Hey all, I am new here. I wanted to ask if I am getting the most of my types of CL's.
Installment loan was 15k, now 12k, 3 months old
Amex - 8900 out of 9200 (I am no longer on this card, was authorized user)
Visa - 2k out of 15k
Visa - 700 out of 2.5k
I want to know if removing myself from the Amex would make a huge difference in my score?
When deciding whether or not to become, or remain, an AU on a card - consider the following:
The age of the card - if it is older than your oldest card; or older than your AAofA it could be beneficial.
The history of the card - if it has any lates, they could damage your credit
The utilization on the card - if it has a high utilization, it could cause damage your credit.
In this case, the utilization on the Amex is about 97% which typically causes significant FICO damage.
If you take yourself off as an AU, and you don't like the FICO results, you can always add yourself back on. Or add self back on after the utilization comes back down.
I've gotta add a note on this - DH was an AU on an AmEx and it is taking us months to get it off his reports - we've finally gotten it off TU via dispute, but EQ refuses to budge.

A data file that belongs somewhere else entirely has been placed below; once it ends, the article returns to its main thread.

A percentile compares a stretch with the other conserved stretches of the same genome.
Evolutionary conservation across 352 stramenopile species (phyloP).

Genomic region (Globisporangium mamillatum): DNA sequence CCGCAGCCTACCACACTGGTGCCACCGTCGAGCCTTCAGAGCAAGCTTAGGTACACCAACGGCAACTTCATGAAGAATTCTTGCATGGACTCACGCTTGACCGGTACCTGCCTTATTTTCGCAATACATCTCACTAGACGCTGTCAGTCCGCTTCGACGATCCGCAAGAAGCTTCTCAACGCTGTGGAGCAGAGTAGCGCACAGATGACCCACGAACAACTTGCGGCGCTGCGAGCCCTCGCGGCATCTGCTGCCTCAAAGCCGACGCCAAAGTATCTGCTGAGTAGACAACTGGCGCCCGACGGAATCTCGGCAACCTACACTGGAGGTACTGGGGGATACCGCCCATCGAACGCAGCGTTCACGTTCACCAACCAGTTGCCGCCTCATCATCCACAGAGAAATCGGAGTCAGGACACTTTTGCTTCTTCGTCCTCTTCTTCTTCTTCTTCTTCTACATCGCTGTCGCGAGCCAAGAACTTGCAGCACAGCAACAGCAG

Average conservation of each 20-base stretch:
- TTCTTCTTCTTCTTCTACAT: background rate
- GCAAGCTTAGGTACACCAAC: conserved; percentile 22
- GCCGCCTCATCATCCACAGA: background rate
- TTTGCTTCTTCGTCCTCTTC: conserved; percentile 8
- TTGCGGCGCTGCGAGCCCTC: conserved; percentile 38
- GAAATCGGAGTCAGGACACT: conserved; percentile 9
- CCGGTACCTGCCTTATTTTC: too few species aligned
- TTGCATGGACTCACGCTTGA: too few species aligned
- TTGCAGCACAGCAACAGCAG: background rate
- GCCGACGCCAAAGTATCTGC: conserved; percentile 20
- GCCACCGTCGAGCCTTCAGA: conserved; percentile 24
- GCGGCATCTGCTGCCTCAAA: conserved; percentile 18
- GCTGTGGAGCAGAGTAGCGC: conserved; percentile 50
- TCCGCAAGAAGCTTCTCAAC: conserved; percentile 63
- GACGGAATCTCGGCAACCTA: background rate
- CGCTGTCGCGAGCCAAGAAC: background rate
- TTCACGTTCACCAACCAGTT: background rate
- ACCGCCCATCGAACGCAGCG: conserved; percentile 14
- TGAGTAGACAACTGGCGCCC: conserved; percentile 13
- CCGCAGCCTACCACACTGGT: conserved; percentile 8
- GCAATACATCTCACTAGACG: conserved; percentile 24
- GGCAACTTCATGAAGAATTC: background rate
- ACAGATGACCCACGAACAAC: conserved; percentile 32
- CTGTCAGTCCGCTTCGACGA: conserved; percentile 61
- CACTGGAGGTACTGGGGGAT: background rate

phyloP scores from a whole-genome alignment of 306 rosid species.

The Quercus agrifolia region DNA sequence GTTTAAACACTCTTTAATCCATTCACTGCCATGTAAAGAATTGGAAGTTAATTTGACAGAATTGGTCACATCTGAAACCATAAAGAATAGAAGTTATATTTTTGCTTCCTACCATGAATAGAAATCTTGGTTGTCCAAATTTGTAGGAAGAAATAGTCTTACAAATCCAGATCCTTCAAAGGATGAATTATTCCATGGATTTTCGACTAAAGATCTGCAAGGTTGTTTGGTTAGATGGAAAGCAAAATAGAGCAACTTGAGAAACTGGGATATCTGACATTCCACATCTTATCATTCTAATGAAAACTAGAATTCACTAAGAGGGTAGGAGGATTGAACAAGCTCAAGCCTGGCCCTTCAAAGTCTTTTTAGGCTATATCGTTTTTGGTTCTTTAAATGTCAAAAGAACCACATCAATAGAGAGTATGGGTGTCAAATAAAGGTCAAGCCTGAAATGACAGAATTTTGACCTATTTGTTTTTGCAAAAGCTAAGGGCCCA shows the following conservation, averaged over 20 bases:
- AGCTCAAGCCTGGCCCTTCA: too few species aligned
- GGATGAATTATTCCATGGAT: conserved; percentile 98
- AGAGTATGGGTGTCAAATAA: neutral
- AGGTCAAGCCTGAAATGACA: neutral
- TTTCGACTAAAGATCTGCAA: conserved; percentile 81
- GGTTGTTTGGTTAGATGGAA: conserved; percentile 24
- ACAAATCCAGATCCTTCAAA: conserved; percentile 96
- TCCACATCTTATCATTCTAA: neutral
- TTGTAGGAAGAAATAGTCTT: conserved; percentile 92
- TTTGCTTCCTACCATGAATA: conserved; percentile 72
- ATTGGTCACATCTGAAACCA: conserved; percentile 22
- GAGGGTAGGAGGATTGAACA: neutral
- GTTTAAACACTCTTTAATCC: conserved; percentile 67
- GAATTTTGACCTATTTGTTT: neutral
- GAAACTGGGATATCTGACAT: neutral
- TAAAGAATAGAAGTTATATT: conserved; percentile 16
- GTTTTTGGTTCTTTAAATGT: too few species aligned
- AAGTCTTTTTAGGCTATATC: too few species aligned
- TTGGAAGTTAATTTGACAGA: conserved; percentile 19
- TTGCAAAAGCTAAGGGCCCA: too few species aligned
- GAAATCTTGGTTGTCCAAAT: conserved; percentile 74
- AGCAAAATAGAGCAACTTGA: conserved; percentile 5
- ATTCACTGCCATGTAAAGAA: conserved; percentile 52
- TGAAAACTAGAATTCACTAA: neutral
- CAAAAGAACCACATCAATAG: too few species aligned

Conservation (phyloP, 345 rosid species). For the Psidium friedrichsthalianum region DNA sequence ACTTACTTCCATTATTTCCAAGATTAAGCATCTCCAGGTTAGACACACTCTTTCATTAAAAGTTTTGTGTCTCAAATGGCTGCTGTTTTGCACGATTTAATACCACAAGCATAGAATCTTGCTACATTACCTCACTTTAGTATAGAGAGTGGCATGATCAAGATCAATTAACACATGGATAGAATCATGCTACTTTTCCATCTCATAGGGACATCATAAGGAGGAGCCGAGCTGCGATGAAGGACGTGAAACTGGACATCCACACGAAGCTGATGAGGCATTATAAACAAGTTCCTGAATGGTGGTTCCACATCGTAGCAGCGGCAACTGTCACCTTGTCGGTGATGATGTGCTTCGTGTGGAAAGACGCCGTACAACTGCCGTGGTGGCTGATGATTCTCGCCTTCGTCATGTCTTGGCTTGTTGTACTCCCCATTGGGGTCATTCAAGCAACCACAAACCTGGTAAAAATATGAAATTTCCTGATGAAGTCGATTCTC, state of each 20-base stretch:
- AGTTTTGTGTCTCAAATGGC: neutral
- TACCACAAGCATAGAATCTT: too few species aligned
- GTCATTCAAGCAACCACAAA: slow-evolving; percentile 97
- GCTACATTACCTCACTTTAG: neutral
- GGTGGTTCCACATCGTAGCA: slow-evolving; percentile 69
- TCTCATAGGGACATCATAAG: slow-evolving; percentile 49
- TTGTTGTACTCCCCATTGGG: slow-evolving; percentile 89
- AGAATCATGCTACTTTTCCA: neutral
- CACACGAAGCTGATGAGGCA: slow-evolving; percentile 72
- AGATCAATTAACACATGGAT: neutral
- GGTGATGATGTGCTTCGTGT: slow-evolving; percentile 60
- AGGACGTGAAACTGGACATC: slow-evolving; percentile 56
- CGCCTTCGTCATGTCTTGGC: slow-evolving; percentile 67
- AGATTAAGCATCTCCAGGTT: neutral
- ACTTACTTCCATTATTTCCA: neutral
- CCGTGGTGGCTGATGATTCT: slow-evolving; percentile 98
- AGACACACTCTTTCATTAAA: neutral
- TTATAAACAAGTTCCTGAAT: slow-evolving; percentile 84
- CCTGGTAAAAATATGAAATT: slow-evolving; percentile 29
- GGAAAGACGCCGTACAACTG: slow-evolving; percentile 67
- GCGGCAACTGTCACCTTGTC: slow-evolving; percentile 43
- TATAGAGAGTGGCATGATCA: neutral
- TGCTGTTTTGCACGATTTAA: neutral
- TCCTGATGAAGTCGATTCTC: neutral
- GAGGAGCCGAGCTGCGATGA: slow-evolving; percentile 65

Even if the AU gives you a ton of added history, you may get a boost from removing it due to lower utilitization and a possible re-bucketing. If the AU card always has a high balance reporting then it may be doing you more harm than good. If you are in a bucket with lots of people with old credit who pay on time, your 44% utilization may score very poorly. Without the AU card you may be in a younger credit bin where 15% utilization scores relatively well.
If this is a one time thing then it is probably best to keep the card, if the balance has been near this high for a long time I would have it removed.
I am speculating here, but since util of credit is a much higher weighting factor in FICO scoring than length of credit history, I would presume that the related bucketing or categorizing of your file prior to running the appropriate algorithm would be more afftected by your high util than your length of credit.
While the exact FICO bucketing determinations are not public, I would presume that some are more major than others.
Additionally, a high balance account probably will have a higher future chance of not meeting the minimum monthly payment than a lower balance account, which might increase the chance of future monthly delinquencies on that account. It appears to be an account of much higer risk potential, and I myself would probably ditch it.